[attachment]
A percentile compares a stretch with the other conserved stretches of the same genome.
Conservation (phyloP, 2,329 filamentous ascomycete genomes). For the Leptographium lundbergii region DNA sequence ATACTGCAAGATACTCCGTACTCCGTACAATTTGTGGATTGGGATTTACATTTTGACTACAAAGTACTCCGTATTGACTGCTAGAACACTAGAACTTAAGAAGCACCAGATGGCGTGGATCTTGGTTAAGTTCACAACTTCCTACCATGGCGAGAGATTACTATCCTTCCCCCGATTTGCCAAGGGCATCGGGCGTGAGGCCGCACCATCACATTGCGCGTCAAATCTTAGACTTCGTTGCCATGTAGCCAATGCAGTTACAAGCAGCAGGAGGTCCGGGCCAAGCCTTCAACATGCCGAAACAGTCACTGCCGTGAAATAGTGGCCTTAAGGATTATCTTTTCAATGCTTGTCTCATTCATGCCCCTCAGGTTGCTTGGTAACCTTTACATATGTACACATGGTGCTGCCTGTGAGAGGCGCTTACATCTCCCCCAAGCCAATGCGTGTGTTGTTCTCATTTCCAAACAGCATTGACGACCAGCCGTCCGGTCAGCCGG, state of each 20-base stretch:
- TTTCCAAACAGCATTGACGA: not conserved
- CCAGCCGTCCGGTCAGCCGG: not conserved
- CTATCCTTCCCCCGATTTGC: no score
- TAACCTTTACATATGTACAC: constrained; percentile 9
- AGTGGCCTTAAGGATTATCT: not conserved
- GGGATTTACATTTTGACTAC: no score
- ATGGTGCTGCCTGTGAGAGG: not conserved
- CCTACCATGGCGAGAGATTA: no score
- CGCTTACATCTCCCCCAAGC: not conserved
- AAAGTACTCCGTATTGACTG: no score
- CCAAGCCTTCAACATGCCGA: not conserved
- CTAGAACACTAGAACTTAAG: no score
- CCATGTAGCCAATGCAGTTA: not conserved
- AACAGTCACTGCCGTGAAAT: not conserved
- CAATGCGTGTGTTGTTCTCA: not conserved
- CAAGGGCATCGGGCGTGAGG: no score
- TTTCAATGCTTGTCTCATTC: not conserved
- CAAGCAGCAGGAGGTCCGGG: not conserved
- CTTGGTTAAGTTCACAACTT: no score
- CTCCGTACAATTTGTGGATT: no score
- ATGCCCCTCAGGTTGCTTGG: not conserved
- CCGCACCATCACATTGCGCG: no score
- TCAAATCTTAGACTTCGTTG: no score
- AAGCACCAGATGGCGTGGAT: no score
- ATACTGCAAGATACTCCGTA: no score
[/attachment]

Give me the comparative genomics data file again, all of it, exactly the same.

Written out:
A percentile compares a stretch with the other conserved stretches of the same genome.
Conservation (phyloP, 2,329 filamentous ascomycete genomes). For the Leptographium lundbergii region DNA sequence ATACTGCAAGATACTCCGTACTCCGTACAATTTGTGGATTGGGATTTACATTTTGACTACAAAGTACTCCGTATTGACTGCTAGAACACTAGAACTTAAGAAGCACCAGATGGCGTGGATCTTGGTTAAGTTCACAACTTCCTACCATGGCGAGAGATTACTATCCTTCCCCCGATTTGCCAAGGGCATCGGGCGTGAGGCCGCACCATCACATTGCGCGTCAAATCTTAGACTTCGTTGCCATGTAGCCAATGCAGTTACAAGCAGCAGGAGGTCCGGGCCAAGCCTTCAACATGCCGAAACAGTCACTGCCGTGAAATAGTGGCCTTAAGGATTATCTTTTCAATGCTTGTCTCATTCATGCCCCTCAGGTTGCTTGGTAACCTTTACATATGTACACATGGTGCTGCCTGTGAGAGGCGCTTACATCTCCCCCAAGCCAATGCGTGTGTTGTTCTCATTTCCAAACAGCATTGACGACCAGCCGTCCGGTCAGCCGG, state of each 20-base stretch:
- TTTCCAAACAGCATTGACGA: not conserved
- CCAGCCGTCCGGTCAGCCGG: not conserved
- CTATCCTTCCCCCGATTTGC: no score
- TAACCTTTACATATGTACAC: constrained; percentile 9
- AGTGGCCTTAAGGATTATCT: not conserved
- GGGATTTACATTTTGACTAC: no score
- ATGGTGCTGCCTGTGAGAGG: not conserved
- CCTACCATGGCGAGAGATTA: no score
- CGCTTACATCTCCCCCAAGC: not conserved
- AAAGTACTCCGTATTGACTG: no score
- CCAAGCCTTCAACATGCCGA: not conserved
- CTAGAACACTAGAACTTAAG: no score
- CCATGTAGCCAATGCAGTTA: not conserved
- AACAGTCACTGCCGTGAAAT: not conserved
- CAATGCGTGTGTTGTTCTCA: not conserved
- CAAGGGCATCGGGCGTGAGG: no score
- TTTCAATGCTTGTCTCATTC: not conserved
- CAAGCAGCAGGAGGTCCGGG: not conserved
- CTTGGTTAAGTTCACAACTT: no score
- CTCCGTACAATTTGTGGATT: no score
- ATGCCCCTCAGGTTGCTTGG: not conserved
- CCGCACCATCACATTGCGCG: no score
- TCAAATCTTAGACTTCGTTG: no score
- AAGCACCAGATGGCGTGGAT: no score
- ATACTGCAAGATACTCCGTA: no score